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Israeli military recovers bodies of 3 more hostages from Gaza; ICJ to rule on halting Rafah offensive

The bodies of three more hostages killed during the Hamas attacks on October 7 have been found in the Gaza Strip, the Israeli army announced Friday, as the CIA chief traveled to Europe to try to restart peace talks. ceasefire and that the highest level of the United Nations tribunal is ready to rule on whether Israel should suspend its operations in the Palestinian enclave.

Hanan Yablonka, Michel Nisenbaum and Orion Hernandez were killed on October 7 at the Mefalsim intersection and their bodies were transported to Gaza, the Israel Defense Forces said in a statement Friday morning, citing intelligence.

Their remains were found in the Jabalia camp, north of Gaza, during a nighttime joint operation between the IDF and the Israeli Security Agency, which saw “intense fighting” carried out in the area, the IDF said. army.

Hanan Yablonka, Orion Hernández and Michel NisenbaumHostage Families Forum

It comes as Israeli forces continue to expand their operations within the enclave, with the Israeli army battling Hamas in parts of northern and central Gaza, troops previously saying had cleared the fighters activists.

Israeli troops have also moved deeper into Rafah, the southern Gaza city where more than a million people have sought refuge during the war, forcing hundreds of thousands to flee and worsening the humanitarian crisis there. while testing the red lines laid out by the Biden administration.

CIA Director William Burns will hold meetings in Europe in coming days with the head of Israel’s Mossad spy agency and the prime minister of Qatar in hopes of restarting deal negotiations truce that would also guarantee the release of remaining prisoners, the Israeli official said. said.

The official also said that the Israeli government believes it is likely that the International Court of Justice will not order a complete ceasefire in the Gaza Strip when it rules later Friday, but that it could order an end to military operations in Rafah. The Israeli government will study the ruling before making a decision, the official said, but will not accept a court order ending the war against Hamas.

South Africa last week asked the court to demand a halt to the assault on Rafah as part of the country’s ongoing case accusing Israel of genocidal acts during the war, amid growing international outrage that has left Israel increasingly diplomatically isolated.

Israel and the United States have both rejected the genocide charge, and Biden did the same this week after the chief prosecutor of the International Criminal Court sought arrest warrants for Israeli and Hamas leaders.

The ICC – based in The Hague, Netherlands – can charge people with war crimes and other related charges. It is separate from the ICJ, which considers cases between states and has no real power to enforce its decisions.

More than 35,000 people have been killed in Gaza, according to the Palestinian enclave’s Health Ministry, in the months since Israel launched its offensive following the Hamas attacks on October 7, which marked an escalation major in a conflict that has lasted for several decades.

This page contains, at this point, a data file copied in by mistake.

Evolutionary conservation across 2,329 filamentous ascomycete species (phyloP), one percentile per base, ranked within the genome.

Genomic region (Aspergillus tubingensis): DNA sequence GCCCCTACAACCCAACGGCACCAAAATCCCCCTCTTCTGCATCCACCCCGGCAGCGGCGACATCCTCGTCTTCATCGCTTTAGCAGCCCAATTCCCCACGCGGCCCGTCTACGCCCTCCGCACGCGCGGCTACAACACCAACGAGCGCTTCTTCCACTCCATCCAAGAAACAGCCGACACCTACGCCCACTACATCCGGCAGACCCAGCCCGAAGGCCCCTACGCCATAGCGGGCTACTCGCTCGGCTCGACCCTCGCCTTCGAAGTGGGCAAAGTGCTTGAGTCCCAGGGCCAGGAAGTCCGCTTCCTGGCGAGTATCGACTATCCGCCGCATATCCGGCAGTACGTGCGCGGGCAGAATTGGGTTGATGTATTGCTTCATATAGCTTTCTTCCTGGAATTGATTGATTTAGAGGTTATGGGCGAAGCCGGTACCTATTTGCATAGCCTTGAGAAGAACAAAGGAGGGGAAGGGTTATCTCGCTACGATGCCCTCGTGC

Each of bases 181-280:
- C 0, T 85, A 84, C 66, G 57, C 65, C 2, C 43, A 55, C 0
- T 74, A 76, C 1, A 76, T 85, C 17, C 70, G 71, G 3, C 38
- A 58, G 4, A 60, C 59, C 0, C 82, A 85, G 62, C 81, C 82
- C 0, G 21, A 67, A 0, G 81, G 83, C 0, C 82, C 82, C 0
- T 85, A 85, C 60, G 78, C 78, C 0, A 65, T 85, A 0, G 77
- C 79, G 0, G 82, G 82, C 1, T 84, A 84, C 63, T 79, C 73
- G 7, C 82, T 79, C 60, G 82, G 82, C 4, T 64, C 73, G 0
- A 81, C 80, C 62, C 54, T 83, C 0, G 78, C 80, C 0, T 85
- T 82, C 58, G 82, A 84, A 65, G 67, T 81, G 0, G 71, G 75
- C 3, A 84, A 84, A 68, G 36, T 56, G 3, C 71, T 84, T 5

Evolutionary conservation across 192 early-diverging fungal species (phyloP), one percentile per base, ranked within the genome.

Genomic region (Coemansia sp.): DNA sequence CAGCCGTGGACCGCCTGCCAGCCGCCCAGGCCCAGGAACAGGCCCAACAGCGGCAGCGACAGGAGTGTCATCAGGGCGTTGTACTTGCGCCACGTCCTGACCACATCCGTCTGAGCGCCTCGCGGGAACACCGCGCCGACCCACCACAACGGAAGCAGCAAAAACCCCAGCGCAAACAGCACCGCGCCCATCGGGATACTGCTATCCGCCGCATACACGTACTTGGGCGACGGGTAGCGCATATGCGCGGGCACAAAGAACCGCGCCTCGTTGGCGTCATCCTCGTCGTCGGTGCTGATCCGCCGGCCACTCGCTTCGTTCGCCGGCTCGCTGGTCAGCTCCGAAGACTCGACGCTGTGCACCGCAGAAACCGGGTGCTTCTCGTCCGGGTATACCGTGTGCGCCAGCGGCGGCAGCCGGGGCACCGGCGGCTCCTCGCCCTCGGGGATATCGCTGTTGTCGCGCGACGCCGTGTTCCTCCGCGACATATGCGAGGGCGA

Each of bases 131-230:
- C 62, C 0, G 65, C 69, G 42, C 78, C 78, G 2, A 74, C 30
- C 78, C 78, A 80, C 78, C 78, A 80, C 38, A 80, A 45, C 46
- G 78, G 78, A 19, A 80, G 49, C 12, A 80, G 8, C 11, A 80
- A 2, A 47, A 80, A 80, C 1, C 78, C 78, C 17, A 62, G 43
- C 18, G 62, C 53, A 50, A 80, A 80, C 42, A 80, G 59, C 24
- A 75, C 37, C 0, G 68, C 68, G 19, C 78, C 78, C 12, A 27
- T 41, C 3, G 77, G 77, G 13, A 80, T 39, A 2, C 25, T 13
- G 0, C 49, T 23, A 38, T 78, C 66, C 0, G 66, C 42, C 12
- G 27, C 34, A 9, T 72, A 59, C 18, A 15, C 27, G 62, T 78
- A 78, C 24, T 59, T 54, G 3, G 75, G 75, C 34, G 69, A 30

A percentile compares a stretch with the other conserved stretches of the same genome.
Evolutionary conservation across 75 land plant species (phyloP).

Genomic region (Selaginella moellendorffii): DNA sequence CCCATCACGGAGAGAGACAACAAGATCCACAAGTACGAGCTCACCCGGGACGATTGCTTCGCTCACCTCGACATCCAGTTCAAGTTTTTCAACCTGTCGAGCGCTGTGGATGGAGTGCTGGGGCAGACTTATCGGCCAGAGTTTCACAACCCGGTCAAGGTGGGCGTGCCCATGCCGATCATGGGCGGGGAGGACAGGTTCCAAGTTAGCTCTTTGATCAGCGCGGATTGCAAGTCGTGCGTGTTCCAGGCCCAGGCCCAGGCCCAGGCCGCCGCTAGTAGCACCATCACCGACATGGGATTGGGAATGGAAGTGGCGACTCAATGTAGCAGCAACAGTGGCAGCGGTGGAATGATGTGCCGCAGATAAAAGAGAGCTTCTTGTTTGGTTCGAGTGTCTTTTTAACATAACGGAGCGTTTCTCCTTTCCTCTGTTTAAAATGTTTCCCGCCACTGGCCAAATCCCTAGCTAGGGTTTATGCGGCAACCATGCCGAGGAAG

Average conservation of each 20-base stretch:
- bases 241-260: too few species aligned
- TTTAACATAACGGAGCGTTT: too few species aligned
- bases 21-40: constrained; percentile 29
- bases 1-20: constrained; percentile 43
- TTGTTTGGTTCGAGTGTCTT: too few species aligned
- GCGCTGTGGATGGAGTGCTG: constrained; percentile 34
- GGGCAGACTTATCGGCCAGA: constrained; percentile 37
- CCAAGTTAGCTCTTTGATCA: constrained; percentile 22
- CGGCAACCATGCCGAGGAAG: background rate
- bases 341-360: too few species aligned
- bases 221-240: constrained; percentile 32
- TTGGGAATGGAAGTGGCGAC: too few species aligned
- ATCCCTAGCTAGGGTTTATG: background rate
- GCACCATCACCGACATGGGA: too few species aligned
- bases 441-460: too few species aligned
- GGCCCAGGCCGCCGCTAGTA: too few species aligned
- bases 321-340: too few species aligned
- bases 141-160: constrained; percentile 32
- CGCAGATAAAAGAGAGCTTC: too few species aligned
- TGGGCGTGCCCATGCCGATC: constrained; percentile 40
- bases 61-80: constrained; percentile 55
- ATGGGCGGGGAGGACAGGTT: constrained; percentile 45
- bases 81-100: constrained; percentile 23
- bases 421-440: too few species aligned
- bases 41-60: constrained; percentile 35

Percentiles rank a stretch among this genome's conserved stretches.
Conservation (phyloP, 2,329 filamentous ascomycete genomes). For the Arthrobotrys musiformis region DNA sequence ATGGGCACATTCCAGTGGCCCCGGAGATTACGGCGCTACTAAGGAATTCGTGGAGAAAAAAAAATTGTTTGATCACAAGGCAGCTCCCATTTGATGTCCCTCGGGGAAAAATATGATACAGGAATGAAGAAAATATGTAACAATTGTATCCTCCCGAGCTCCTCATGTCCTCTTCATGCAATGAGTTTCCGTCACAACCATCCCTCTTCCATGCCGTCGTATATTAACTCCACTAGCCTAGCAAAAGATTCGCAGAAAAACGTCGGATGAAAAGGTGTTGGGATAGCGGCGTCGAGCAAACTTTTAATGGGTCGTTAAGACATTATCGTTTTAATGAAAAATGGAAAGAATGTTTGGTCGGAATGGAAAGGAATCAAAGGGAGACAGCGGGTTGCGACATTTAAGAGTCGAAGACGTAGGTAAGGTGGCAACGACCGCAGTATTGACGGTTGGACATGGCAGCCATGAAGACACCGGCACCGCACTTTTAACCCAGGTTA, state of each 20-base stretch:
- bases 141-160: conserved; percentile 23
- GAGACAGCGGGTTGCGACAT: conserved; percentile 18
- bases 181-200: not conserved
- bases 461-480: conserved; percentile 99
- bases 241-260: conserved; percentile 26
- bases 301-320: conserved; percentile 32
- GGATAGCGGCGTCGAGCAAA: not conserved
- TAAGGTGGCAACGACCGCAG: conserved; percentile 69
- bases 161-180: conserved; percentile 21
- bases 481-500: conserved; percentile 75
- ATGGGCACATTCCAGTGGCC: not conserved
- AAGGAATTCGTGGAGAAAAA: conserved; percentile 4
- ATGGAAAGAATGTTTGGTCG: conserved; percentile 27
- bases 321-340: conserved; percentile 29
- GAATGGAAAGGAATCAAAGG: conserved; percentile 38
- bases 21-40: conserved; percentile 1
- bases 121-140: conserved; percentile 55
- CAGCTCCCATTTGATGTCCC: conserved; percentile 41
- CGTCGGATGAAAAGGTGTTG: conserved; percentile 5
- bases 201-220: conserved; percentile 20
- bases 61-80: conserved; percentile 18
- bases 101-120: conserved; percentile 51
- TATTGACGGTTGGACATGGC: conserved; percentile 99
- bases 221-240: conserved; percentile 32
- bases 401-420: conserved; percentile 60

About 1,200 people were killed on October 7, and some 250 others were taken hostage in Gaza, according to Israeli officials. Around 125 people remain captive in Gaza, and at least a third of them are believed to be dead.

In a video press briefing on Friday, IDF spokesman Rear Admiral Daniel Hagari said Israeli forces “would not stop the fighting” to see the hostages return. “Every decent country in the world would do the same,” he said.

Hernandez, 30, was the partner of Shani Louk, 23, whose body was also found in Gaza during an operation earlier this month, said the Hostages and Missing Families Forum, which represents the families of hostages held in Gaza. Hernández was a French-Mexican citizen who resided in Mexico and leaves behind a young daughter, the forum said.

French President Emmanuel Macron offered his condolences to Hernandez’s family on Friday in a statement broadcast on X, saying: “France remains more than ever committed to the release of all the hostages.”

Nisenbaum was described as a 59-year-old Brazilian-Israeli citizen and father of two daughters from Sderot. He was taken hostage while trying to save his 4-year-old granddaughter who was with her father in the Re’im region, the forum said.

Yablonka, a 42-year-old father of two from Tel Aviv, was taken hostage during the Nova music festival, which he had attended with friends.

It was not immediately clear when Israeli officials learned that the trio had been killed on October 7.

Reuven Yablonka, Hanan Yablonka’s father, said Friday that he first learned of his son’s death on social media, before being informed by the IDF.

He said he received more than 300 messages, with his daughter later telling him “she didn’t want to say anything but people were sending messages on Telegram saying Hanan had been killed.”

“When the IDF called at 8:30 p.m. asking if they could come, we realized it was all true,” he said in an interview with Israeli television station Channel 12. NBC News did not have was able to immediately contact the families of the three men. .

Israeli Prime Minister Benjamin Netanyahu said he and his wife mourned the deaths of the three men, while praising Israeli forces for acting “with great courage in the heart of enemy territory, to return them to their families and to the grave of Israel. “.

“We have a national and moral duty to do everything we can to return those taken – lives and spaces – and that is what we are doing,” he said.

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